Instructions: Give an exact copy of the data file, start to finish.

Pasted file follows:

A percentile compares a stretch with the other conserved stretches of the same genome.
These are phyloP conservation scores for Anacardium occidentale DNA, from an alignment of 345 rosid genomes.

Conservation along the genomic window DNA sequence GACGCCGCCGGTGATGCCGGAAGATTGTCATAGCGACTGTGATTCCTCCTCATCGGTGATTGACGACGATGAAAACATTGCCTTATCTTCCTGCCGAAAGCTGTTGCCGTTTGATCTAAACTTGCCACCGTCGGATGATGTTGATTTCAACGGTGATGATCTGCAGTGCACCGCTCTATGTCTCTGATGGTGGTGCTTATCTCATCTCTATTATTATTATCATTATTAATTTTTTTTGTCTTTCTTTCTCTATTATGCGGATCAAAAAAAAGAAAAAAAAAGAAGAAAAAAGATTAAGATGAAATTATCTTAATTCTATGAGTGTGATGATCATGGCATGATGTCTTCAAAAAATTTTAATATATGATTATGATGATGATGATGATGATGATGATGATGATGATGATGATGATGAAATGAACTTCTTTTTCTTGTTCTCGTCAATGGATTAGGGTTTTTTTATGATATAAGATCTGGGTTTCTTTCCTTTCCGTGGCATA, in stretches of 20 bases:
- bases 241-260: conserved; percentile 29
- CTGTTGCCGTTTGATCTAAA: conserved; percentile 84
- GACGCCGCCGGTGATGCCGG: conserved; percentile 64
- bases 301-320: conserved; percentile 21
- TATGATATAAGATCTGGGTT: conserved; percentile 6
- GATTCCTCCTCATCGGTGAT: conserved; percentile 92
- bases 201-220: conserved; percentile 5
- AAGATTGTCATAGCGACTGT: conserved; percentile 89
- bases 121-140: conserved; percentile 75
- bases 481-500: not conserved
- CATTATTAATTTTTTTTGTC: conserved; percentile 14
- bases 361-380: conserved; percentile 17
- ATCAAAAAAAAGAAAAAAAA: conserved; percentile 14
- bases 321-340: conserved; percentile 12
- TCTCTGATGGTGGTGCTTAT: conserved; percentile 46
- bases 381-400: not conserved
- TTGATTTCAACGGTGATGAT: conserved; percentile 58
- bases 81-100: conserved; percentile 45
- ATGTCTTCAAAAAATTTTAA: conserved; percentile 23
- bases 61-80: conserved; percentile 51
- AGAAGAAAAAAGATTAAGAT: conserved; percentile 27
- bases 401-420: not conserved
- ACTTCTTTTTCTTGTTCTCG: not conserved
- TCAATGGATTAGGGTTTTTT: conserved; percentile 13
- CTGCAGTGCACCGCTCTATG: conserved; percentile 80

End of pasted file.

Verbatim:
A percentile compares a stretch with the other conserved stretches of the same genome.
These are phyloP conservation scores for Anacardium occidentale DNA, from an alignment of 345 rosid genomes.

Conservation along the genomic window DNA sequence GACGCCGCCGGTGATGCCGGAAGATTGTCATAGCGACTGTGATTCCTCCTCATCGGTGATTGACGACGATGAAAACATTGCCTTATCTTCCTGCCGAAAGCTGTTGCCGTTTGATCTAAACTTGCCACCGTCGGATGATGTTGATTTCAACGGTGATGATCTGCAGTGCACCGCTCTATGTCTCTGATGGTGGTGCTTATCTCATCTCTATTATTATTATCATTATTAATTTTTTTTGTCTTTCTTTCTCTATTATGCGGATCAAAAAAAAGAAAAAAAAAGAAGAAAAAAGATTAAGATGAAATTATCTTAATTCTATGAGTGTGATGATCATGGCATGATGTCTTCAAAAAATTTTAATATATGATTATGATGATGATGATGATGATGATGATGATGATGATGATGATGATGAAATGAACTTCTTTTTCTTGTTCTCGTCAATGGATTAGGGTTTTTTTATGATATAAGATCTGGGTTTCTTTCCTTTCCGTGGCATA, in stretches of 20 bases:
- bases 241-260: conserved; percentile 29
- CTGTTGCCGTTTGATCTAAA: conserved; percentile 84
- GACGCCGCCGGTGATGCCGG: conserved; percentile 64
- bases 301-320: conserved; percentile 21
- TATGATATAAGATCTGGGTT: conserved; percentile 6
- GATTCCTCCTCATCGGTGAT: conserved; percentile 92
- bases 201-220: conserved; percentile 5
- AAGATTGTCATAGCGACTGT: conserved; percentile 89
- bases 121-140: conserved; percentile 75
- bases 481-500: not conserved
- CATTATTAATTTTTTTTGTC: conserved; percentile 14
- bases 361-380: conserved; percentile 17
- ATCAAAAAAAAGAAAAAAAA: conserved; percentile 14
- bases 321-340: conserved; percentile 12
- TCTCTGATGGTGGTGCTTAT: conserved; percentile 46
- bases 381-400: not conserved
- TTGATTTCAACGGTGATGAT: conserved; percentile 58
- bases 81-100: conserved; percentile 45
- ATGTCTTCAAAAAATTTTAA: conserved; percentile 23
- bases 61-80: conserved; percentile 51
- AGAAGAAAAAAGATTAAGAT: conserved; percentile 27
- bases 401-420: not conserved
- ACTTCTTTTTCTTGTTCTCG: not conserved
- TCAATGGATTAGGGTTTTTT: conserved; percentile 13
- CTGCAGTGCACCGCTCTATG: conserved; percentile 80